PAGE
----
The great Churchill.
In a country where earnestness is shunned and one is not expected to be too passionate about anything, he stood tall and alone in being this leader so full of energy the world then and since has few equals. I went on to listen to some of his war time speeches, which brought to mind what the author mentioned, what might have been the most spectacular and important achievement of his: to rally the people of Britain in the face of looming invasion, that, maybe not forgetting the love for peace, the Britons found their honour and courage, and pour their heart and soul into this struggle. ("They all have the lion's heart, I only provided the roar")
Living in the relatively peaceful present, I cannot claim to fully understand the minds of the Britons in 1940/41, but perhaps merely imagining those dark times is enough to convince one how important this was, and how fortunate that Churchill has been around. (The book made speculations on the fate of Britain had a leader less strong been in Churchill's place. It was bleak at best)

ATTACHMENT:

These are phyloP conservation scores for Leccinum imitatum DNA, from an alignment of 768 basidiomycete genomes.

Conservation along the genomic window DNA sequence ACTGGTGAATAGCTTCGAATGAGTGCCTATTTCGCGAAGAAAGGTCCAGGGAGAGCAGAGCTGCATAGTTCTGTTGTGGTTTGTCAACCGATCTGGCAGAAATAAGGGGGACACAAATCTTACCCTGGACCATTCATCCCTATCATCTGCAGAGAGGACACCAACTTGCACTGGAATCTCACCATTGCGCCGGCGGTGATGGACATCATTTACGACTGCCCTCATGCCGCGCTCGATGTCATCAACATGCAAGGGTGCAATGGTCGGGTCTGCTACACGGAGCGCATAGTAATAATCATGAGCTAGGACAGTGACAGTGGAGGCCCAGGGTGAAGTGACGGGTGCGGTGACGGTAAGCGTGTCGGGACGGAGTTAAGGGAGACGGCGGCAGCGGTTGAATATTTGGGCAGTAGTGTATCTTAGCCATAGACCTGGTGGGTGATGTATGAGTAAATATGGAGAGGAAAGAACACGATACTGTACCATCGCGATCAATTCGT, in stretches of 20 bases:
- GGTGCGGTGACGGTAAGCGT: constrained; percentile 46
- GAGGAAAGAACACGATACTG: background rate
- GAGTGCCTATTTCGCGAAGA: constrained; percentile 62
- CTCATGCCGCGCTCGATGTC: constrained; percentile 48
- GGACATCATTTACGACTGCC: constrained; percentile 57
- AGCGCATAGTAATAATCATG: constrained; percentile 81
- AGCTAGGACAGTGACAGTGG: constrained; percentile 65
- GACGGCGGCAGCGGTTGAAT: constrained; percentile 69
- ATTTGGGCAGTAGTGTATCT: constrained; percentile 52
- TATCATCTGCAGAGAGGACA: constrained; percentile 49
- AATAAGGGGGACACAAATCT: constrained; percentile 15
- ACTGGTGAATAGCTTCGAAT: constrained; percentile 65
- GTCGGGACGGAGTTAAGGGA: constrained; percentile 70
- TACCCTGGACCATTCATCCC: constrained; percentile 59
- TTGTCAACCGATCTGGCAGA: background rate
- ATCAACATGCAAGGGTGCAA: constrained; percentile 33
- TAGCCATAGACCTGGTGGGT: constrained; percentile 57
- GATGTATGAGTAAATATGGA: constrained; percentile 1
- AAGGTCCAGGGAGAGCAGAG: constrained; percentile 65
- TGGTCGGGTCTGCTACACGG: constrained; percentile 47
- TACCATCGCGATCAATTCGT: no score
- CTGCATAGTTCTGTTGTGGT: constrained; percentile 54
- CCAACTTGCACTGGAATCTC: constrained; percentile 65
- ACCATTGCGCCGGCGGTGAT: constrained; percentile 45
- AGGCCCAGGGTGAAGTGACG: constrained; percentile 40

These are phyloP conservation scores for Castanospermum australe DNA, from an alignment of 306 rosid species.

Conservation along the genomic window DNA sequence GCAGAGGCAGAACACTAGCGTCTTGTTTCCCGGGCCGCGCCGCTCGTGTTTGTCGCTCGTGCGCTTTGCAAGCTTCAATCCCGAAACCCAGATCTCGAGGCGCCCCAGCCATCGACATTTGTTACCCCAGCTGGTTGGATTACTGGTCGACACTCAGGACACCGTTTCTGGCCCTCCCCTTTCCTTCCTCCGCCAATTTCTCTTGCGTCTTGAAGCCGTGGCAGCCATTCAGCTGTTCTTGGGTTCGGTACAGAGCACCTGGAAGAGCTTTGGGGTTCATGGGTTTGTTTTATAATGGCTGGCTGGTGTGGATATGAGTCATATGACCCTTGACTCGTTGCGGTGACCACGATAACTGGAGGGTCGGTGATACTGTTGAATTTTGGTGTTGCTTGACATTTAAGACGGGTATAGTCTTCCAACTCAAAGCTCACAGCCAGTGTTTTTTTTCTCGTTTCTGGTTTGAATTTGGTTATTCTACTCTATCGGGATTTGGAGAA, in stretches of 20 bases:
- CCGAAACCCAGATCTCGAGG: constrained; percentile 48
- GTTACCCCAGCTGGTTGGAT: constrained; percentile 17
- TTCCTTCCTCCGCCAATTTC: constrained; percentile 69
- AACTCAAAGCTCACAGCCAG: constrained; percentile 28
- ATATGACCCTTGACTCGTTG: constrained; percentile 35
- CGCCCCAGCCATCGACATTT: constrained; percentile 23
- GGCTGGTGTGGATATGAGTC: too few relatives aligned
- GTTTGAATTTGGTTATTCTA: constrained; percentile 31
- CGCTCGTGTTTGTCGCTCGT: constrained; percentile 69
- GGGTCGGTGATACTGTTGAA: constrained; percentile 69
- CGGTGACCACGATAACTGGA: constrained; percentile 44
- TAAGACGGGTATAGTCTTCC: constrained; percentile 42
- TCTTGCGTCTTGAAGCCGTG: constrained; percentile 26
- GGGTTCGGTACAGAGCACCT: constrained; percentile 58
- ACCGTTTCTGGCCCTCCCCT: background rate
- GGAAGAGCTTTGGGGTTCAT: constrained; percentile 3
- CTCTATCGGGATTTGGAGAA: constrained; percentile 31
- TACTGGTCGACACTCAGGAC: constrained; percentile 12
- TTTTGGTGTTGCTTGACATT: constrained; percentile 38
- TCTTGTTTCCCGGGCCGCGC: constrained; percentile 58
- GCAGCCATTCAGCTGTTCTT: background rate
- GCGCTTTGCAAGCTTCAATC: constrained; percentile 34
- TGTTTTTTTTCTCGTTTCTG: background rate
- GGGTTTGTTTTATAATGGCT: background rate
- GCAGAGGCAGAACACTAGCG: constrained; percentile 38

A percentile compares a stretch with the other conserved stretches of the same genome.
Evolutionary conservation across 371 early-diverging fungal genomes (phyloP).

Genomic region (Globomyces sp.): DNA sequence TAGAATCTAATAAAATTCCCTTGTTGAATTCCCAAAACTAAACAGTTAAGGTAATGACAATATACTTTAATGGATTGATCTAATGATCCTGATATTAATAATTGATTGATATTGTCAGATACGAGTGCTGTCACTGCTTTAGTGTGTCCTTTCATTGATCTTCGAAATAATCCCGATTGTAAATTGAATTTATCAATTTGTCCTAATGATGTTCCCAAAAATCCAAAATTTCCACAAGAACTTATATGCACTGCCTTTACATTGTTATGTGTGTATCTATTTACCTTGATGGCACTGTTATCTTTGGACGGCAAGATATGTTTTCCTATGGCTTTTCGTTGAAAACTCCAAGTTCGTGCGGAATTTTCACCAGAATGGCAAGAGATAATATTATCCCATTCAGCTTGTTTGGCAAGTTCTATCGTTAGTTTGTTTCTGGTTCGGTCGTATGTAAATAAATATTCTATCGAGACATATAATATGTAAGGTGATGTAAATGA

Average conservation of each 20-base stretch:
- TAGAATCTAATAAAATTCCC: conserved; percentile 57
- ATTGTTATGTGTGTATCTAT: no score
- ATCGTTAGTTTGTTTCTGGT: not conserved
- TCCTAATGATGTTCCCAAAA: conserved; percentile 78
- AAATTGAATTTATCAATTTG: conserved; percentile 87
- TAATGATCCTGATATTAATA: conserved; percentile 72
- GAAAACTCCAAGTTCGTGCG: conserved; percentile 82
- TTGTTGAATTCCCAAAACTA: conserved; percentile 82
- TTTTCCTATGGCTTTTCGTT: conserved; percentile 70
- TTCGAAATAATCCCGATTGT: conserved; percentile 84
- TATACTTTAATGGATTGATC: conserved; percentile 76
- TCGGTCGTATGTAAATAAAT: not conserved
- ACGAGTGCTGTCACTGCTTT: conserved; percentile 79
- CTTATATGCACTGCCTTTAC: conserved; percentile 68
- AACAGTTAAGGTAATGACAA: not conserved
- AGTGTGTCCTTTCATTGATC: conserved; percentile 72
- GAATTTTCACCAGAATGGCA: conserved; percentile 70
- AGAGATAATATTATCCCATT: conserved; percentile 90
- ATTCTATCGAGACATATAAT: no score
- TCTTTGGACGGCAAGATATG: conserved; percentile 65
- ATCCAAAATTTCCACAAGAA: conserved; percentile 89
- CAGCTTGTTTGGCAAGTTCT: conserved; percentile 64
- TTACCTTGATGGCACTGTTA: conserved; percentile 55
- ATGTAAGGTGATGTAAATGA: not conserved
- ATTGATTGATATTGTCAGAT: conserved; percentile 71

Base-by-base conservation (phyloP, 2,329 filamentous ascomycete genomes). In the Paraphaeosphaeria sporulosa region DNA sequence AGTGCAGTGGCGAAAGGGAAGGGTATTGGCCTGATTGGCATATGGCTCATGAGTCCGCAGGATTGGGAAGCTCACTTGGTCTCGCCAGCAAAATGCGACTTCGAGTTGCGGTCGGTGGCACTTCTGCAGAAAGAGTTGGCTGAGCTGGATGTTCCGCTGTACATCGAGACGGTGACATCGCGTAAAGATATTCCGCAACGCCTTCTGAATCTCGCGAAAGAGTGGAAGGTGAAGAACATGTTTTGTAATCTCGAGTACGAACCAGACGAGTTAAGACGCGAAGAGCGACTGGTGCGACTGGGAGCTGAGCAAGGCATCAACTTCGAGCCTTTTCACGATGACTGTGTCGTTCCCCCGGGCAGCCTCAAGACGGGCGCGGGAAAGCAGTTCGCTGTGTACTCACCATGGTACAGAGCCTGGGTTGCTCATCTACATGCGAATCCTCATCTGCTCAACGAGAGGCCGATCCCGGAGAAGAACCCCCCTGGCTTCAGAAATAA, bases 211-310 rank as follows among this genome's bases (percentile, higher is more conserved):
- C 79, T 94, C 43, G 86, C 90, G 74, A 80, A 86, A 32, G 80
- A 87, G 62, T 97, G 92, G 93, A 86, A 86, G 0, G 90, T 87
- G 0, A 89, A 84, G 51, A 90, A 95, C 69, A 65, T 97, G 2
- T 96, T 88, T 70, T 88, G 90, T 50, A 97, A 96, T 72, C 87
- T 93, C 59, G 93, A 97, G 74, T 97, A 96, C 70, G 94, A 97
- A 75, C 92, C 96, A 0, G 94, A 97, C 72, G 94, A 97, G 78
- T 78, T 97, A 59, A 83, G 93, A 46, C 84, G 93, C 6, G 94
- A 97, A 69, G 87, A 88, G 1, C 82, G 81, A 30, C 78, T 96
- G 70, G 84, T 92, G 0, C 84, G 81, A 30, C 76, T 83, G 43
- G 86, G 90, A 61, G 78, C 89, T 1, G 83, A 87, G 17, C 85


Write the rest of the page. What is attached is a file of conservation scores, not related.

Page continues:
The author stressed that he was the greatest Englishman of his time, I reckon he was the greatest person of his time. A few years back I was in the UK and I saw in the news that Churchill was dropped from the essential reading of History (secondary school). I couldn't believe it. The very end of book says this, "...I am persuaded that, in this later time, we are diminished if, admitting Churchill's failings and failures, we can no longer appreciate his virtues and victories."